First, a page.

There has, perhaps, never been a more perfect hip-hop sneaker pairing than Kendrick Lamar and the Nike Cortez. No one in recent years has repped Los Angeles with more fervor than Lamar, and the Cortez has long been the signature sneaker of the City of Angels, filling the same role for L.A. that the Air Force 1 has held down in NYC. It’s not unusual that Kendrick and the Cortez are finally paired up. What is unusual is that no one else of his stature—sorry, Forrest Gump—has had this kind of relationship to the Cortez before.
The Nike Cortez was first conceived by Nike co-founder and Oregon track and field coach Bill Bowerman back in the late ‘60s as a performance running shoe, that visible EVA wedge in the heel providing pre-Air cushioning to an existing Onitsuka Tiger design. When Phil Knight broke off Blue Ribbon Sports into a new company he’d call Nike, the Cortez was a design he took with him. And when Nike officially launched in 1972, the Cortez was worn by athletes in the 1972 Olympics and emerged as Nike’s biggest and best challenger to Adidas’s established running styles.
Later, as technological advancements made it obsolete on the track, the Cortez seamlessly slipped from performance product to cult classic. A simple design with that visible EVA wedge, a basic reinforced toe and big Swoosh branding on clean side panels, the Cortez took color well and more or less went with everything. It was inexpensive, especially relative to the high-tech basketball shoes that became de rigueur in the ‘80s and ‘90s, so it was a no-brainer for those looking to rep Nike in a clean, classic way.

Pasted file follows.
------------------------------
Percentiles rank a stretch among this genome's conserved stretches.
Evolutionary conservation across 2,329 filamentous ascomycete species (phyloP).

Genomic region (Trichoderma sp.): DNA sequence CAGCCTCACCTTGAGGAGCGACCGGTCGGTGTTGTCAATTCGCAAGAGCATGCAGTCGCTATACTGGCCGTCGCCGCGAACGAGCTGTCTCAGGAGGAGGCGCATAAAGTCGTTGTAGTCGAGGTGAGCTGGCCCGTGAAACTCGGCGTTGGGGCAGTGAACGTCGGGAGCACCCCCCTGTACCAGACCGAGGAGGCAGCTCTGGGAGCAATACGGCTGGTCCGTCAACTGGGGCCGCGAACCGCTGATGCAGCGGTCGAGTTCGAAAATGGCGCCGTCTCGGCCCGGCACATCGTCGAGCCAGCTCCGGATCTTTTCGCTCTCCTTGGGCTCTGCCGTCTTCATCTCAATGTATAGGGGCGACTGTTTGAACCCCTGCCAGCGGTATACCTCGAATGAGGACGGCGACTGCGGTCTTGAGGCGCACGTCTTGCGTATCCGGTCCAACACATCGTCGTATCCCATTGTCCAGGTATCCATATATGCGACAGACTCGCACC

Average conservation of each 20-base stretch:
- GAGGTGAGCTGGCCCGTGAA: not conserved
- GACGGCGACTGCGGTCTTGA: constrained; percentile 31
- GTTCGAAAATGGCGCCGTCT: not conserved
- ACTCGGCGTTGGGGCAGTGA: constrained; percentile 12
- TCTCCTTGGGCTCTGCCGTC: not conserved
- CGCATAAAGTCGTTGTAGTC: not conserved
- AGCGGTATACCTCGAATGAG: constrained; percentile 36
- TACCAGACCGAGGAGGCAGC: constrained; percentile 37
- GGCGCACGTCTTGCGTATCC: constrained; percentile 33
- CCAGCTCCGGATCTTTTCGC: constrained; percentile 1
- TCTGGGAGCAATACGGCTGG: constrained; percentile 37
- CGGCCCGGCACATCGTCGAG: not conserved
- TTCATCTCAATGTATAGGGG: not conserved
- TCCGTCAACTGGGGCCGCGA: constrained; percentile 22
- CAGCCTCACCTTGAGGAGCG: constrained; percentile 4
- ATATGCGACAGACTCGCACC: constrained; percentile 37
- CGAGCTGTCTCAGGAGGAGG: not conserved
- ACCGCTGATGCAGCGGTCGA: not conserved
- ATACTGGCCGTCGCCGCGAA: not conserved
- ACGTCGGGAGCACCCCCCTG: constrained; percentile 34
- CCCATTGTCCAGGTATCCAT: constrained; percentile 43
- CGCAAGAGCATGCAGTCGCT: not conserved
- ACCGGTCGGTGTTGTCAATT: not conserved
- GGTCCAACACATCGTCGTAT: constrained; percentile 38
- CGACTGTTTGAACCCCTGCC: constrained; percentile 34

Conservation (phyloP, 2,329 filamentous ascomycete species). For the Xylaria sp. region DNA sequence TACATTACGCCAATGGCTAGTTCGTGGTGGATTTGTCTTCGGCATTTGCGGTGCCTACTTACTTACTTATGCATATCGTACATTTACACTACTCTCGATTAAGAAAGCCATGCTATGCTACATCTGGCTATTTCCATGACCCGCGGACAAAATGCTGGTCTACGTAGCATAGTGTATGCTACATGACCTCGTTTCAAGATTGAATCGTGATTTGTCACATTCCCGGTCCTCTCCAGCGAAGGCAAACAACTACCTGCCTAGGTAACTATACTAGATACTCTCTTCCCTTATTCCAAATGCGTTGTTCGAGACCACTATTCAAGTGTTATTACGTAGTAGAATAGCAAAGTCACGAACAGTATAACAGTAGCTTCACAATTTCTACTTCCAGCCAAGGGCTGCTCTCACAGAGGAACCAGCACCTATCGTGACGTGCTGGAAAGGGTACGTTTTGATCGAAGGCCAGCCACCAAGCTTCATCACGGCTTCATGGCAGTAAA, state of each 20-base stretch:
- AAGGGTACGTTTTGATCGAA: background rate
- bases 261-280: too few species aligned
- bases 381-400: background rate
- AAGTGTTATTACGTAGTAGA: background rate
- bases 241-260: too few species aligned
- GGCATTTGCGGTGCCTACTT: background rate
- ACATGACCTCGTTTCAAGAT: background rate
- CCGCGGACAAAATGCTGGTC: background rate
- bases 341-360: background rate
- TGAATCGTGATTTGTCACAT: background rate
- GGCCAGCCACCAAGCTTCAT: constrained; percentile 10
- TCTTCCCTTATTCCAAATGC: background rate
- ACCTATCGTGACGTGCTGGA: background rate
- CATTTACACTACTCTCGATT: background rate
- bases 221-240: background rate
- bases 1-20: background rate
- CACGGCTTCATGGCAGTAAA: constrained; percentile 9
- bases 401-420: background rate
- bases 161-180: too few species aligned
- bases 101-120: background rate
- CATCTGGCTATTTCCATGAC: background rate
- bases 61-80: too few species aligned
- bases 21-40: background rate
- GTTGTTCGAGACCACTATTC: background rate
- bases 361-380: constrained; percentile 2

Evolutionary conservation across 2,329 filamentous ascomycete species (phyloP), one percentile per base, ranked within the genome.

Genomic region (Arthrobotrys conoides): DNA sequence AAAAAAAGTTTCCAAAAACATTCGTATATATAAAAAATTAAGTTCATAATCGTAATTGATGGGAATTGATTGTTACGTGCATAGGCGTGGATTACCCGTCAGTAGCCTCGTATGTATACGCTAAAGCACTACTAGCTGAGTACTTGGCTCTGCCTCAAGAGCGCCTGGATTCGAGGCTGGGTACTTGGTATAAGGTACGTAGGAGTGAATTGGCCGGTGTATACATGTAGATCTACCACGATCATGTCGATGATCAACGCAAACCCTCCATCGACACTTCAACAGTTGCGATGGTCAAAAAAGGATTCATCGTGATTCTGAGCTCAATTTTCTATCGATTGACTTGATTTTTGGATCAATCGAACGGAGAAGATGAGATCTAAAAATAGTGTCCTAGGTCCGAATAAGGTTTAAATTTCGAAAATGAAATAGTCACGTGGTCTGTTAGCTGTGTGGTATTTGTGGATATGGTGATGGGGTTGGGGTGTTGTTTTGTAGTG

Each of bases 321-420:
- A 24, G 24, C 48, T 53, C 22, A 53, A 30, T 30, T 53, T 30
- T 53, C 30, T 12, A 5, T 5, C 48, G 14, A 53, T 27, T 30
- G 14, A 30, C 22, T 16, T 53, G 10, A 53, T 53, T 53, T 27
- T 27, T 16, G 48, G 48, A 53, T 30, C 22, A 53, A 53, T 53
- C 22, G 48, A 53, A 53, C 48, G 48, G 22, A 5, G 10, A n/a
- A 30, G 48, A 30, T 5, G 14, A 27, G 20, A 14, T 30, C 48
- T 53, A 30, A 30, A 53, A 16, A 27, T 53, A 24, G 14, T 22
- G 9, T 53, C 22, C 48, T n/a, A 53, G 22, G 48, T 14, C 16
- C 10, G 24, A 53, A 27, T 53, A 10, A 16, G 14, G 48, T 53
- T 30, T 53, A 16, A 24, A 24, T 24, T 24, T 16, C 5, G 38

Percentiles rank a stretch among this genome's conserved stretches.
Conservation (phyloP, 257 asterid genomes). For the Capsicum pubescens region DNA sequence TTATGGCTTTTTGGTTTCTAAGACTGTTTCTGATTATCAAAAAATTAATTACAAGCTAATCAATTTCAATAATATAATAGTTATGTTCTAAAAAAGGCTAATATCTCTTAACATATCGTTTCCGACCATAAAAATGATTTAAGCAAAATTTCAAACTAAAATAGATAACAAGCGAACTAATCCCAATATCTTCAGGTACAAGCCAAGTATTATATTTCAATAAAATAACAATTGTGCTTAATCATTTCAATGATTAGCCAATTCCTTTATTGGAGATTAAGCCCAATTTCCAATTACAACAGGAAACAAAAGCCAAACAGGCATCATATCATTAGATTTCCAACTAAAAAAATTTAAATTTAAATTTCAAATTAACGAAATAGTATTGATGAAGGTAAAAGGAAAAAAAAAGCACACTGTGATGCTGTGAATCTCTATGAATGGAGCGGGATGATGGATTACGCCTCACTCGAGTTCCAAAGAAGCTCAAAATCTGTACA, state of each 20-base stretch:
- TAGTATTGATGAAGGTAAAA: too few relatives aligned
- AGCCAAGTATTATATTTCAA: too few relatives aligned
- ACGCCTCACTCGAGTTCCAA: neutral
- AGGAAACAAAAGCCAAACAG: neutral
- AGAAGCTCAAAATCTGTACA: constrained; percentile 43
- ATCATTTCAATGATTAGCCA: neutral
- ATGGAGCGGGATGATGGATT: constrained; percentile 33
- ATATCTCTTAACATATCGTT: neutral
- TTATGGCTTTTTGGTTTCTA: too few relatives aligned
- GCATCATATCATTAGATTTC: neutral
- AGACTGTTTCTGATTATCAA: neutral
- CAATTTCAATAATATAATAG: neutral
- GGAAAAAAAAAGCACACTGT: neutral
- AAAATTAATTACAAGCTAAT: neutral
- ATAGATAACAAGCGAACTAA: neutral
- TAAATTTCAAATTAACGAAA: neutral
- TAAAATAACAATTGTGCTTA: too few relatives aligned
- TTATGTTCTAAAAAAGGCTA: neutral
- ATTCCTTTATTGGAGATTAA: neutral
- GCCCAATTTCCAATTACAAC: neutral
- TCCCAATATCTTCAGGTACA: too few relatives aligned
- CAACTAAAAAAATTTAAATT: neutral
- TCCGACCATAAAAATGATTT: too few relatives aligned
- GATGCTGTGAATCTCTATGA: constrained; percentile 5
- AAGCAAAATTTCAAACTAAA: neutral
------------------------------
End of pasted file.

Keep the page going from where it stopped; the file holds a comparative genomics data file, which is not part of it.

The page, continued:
Because of this, the Cortez became part of a de facto L.A. uniform, along with creased khakis, white tees and flannel shirts. They were worn by the likes of Snoop Dogg—who seemingly had sneaker deals with every brand EXCEPT Nike. It was either the nylon Cortez or Chuck Taylors, simple sneakers that went with everything. Gangbangers made them notorious, yes, but they were practical as well.
Kendrick Lamar was born gang affiliated in Compton in 1987, and grew up in a world where the Cortez was king. They were part of his birthright, a sneaker he would have coveted from the start. When he stated “I ain’t rockin’ no more designer shit / White Ts and Nike Cortez” on his infamous “Control” verse, there was no doubt he meant every word. Then he signed with Reebok.
The thing is, signing with Reebok was the right thing for Lamar to do at the time. The Reebok Classic was another L.A. staple, and Lamar’s red and blue gang unity designs were important. He made money, helped people, sent a message—and the shoes were dope. Still, it never felt quite right. His “Control” verse still resonated, he was still super L.A.. And L.A. meant Cortez and Chucks moreso than Reeboks. So when Lamar dropped Reebok for Nike, it was like a homecoming.
His getting a Cortez of his own, DAMN replacing the Swoosh on the sides, makes the cypher complete. The timing was seemingly just never right before, both for Lamar and Nike and rappers and the Cortez. Nike wasn’t signing rappers like that—Kanye West was the one exception, and as a Chicago guy, the Cortez wasn’t for him. L.A. tattoo legend Mr. Cartoon blessed the Cortez with his graphics a few times, there were multiple “L.A.” versions, but until now the Cortez had not been explicitly connected to an L.A. rapper.
This is the right time, Lamar is the right person. At this point the Cortez has been an L.A. staple far longer than it was ever a performance shoe. It’s only right that an L.A. legend in the making gets to redefine the shoe for a whole new generation. After all, it’s in his DNA.